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Know Fear · Check out Ja­son Matusow’s Your In­put Re­quest­ed, on the re­ac­tion to the re­cent Microsoft-Novell deal. Ja­son notes the push-back and seems to be say­ing that some of it is rea­son­able and they’re will­ing to fine-tune. But there’s this one sen­tence that leaps off the screen at me: We are not in­ter­est­ed in pro­vid­ing carte blanche clear­ance on patents to any com­mer­cial activity - that is a sep­a­rate dis­cus­sion to be had on a per-instance ba­sis. Oh re­al­ly. At one lev­el that’s a tau­tol­o­gy, but placed like this in the im­me­di­ate con­text of the Novell deal, it’s more than a lit­tle threat­en­ing. It’s hard for me to imag­ine Mi­crosoft fir­ing a bar­rage of lit­i­ga­tion, or even of roy­al­ty de­mand­s, at a bunch of Lin­ux de­vel­op­ers or in­te­gra­tors or packagers—that would be a nu­cle­ar first strike and who knows who’d be left standing—but then strange things hap­pen in this world. Maybe the non­spe­cif­ic saber-rattling is the re­al point, just try­ing to cre­ate enough not-unreasonable doubt in the minds of high-tech le­gal de­part­ments to put a lit­tle drag on OSS busi­ness mo­men­tum. Of course, they don’t say what the patents that ap­ply in this con­text are, but that’s not unique Mi­crosoft evil, it’s just the evil way that these things are usu­al­ly done. [Up­date: Ballmer con­firms: “the fact that that prod­uct us­es our patent­ed in­tel­lec­tu­al prop­er­ty is a prob­lem for our shareholders.” And “anybody who has got Lin­ux in their da­ta cen­ter to­day sort of has an undis­closed bal­ance sheet liability”]
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On Carr · You know, I’ve re­al­ly had trou­ble fig­ur­ing out Nick Carr. I’m a con­firmed sub­scriber, be­cause a lot of his writ­ing is ex­cel­len­t; but then, some of it seems to come from troll ter­ri­to­ry. I have a the­o­ry; and some words on Open Source. [Up­date: Carr re­sponds at length.] ...
 
Open Source and Money · Si­mon Phipps made a speech at OSBC (he claims that, what­ev­er was re­port­ed, this is what he meant). Ben Rock­wood, who’s a re­al­ly smart guy, is elo­quent­ly re­volt­ed by OSBC in gen­er­al and Simon’s mes­sage in par­tic­u­lar. [Ed. note: I have a bunch of tech­noth­ings to write about which I’ve been putting off till mid­sum­mer brain­dead­ness abates, but this is too ur­gen­t.] ...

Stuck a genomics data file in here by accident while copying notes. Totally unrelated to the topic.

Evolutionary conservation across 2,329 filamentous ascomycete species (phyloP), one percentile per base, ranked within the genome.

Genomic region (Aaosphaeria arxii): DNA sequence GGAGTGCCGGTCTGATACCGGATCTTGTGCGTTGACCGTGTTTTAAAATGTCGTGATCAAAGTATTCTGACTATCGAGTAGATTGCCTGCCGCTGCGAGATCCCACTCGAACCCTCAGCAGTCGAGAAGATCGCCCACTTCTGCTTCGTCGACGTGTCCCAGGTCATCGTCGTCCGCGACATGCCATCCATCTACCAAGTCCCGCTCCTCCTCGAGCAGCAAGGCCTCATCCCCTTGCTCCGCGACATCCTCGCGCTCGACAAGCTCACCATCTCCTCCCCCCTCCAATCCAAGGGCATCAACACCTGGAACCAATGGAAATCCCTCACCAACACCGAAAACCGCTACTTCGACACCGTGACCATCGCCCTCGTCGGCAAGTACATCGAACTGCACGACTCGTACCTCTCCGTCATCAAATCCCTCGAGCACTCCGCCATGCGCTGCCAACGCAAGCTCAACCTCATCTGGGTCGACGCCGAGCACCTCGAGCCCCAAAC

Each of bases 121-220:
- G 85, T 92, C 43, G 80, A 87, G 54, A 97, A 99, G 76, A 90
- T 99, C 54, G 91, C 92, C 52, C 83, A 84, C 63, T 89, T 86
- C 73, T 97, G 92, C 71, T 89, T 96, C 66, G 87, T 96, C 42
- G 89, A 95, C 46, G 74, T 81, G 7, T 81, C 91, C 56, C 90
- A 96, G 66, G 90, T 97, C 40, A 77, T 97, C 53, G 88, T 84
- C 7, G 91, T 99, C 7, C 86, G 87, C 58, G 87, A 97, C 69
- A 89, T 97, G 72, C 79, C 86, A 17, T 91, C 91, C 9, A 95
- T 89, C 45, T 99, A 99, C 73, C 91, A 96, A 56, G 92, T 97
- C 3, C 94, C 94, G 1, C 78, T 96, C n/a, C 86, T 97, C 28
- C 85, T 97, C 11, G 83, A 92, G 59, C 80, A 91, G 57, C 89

Open-Sourcing Apple Apps · John Gru­ber, in Why Ap­ple Won’t Open Source Its Apps, re­sponds at length to my Time to Switch piece, but re­al­ly most­ly to a 2004 piece, Ap­ple Should Go Open Source. I al­ways en­joy and usu­al­ly agree with John’s writ­ing (for ex­am­ple, his piece to­day on DRM); but I think he’s near­ly 100% wrong about how Open Source and busi­ness fit to­geth­er ...
 
OSS Java · Wel­l, the re­ac­tion to the state­ment on an OSS li­cense for the Sun Ja­va SE im­ple­men­ta­tion has not ex­act­ly been a cho­rus of huz­zah­s; it’s ranged from “You don’t re­al­ly mean it” to “You should have done it years ago” to “lamerz suxx0r neen­er neener”. The peo­ple work­ing through the li­cense and com­mu­ni­ty is­sues need to be aware they’ll be deal­ing with un­re­lent­ing hos­til­i­ty from their au­di­ence. There’s lots of his­to­ry here, most of which I don’t know, but no­body seems sur­prised at all this. I have to say, though, the con­trast be­tween all that nas­ti­ness and the big hap­py com­mu­ni­ty glow at last week’s Ja­va One was pret­ty stark; who are Java’s friends again? That aside, I’m still pret­ty star­tled about the re­ac­tion to the DLJ an­nounce­ment. I would have thought that mak­ing it a lit­tle less painful for GNU/Lin­ux users to in­stall Ja­va would gen­er­al­ly be re­gard­ed as a good (not huge, but good) thing—I know that Si­mon Phipp­s, Mark Shut­tle­worth, Rich Sand­s, and a bunch of oth­er peo­ple worked damn hard on it—but in­stead (see Si­mon), it pro­voked a load of vit­ri­olic trash talk. I’m dis­ap­point­ed.
 
Q&A · In the open­ing ses­sion at NetBeans day, Jonathan Schwartz said a few words and then brought Rich Green, our new soft­ware supre­mo, up on stage. After say­ing some nice things about Rich, Jonathan pro­posed that they do a Q&A, with Jonathan ask­ing the ques­tion­s, say­ing a “I’ll sim­u­late a developer”. His first ques­tion was “So Rich, are you go­ing to open-source Java?” Rich start­ed with “Well, why not?” But then he gave what I thought was a re­al­ly trans­par­ent brain-dump on the in­ter­nal de­bate here at Sun, which is along the lines of “Open source good, com­pat­i­bil­i­ty es­sen­tial”. So it’s go­ing to take a lot of work to fig­ure out the sto­ry around com­pat­i­bil­i­ty and com­mu­ni­ty, and that’s go­ing to re­quire plen­ty of in­put from out­side Sun. But then Rich said it again: “Why not?”
 
New Neo · I’ve been kind of qui­et, and that’s be­cause the Ja­va One peo­ple low­ered the boom on me, told me that if I didn’t get the slides for my ses­sion in they were go­ing to can­cel it. So I’ve been spend­ing qual­i­ty time with Open Of­fice, in par­tic­u­lar the NeoOf­fice fla­vor. They’ve got an al­pha of their ver­sion of OO.o 2 up, and it’s a vast im­prove­ment over 1.2, with a bunch of use­ful side­bar nav­i­ga­tors and bet­ter view-switching. Al­so, it’s all-ODF. There’s some in­ter­est­ing busi­ness mod­el in­no­va­tion; al­though Neo is GPL’ed, you have to sign up and pay to join the Ear­ly Ac­cess pro­gram if you want to use the 2.0 al­pha pre-release. I didn’t hit a sin­gle bug with the al­pha in two days of hard edit­ing; I as­sume the Neo boys are slav­ing away over per­for­mance, be­cause it’s pret­ty slow at the mo­men­t.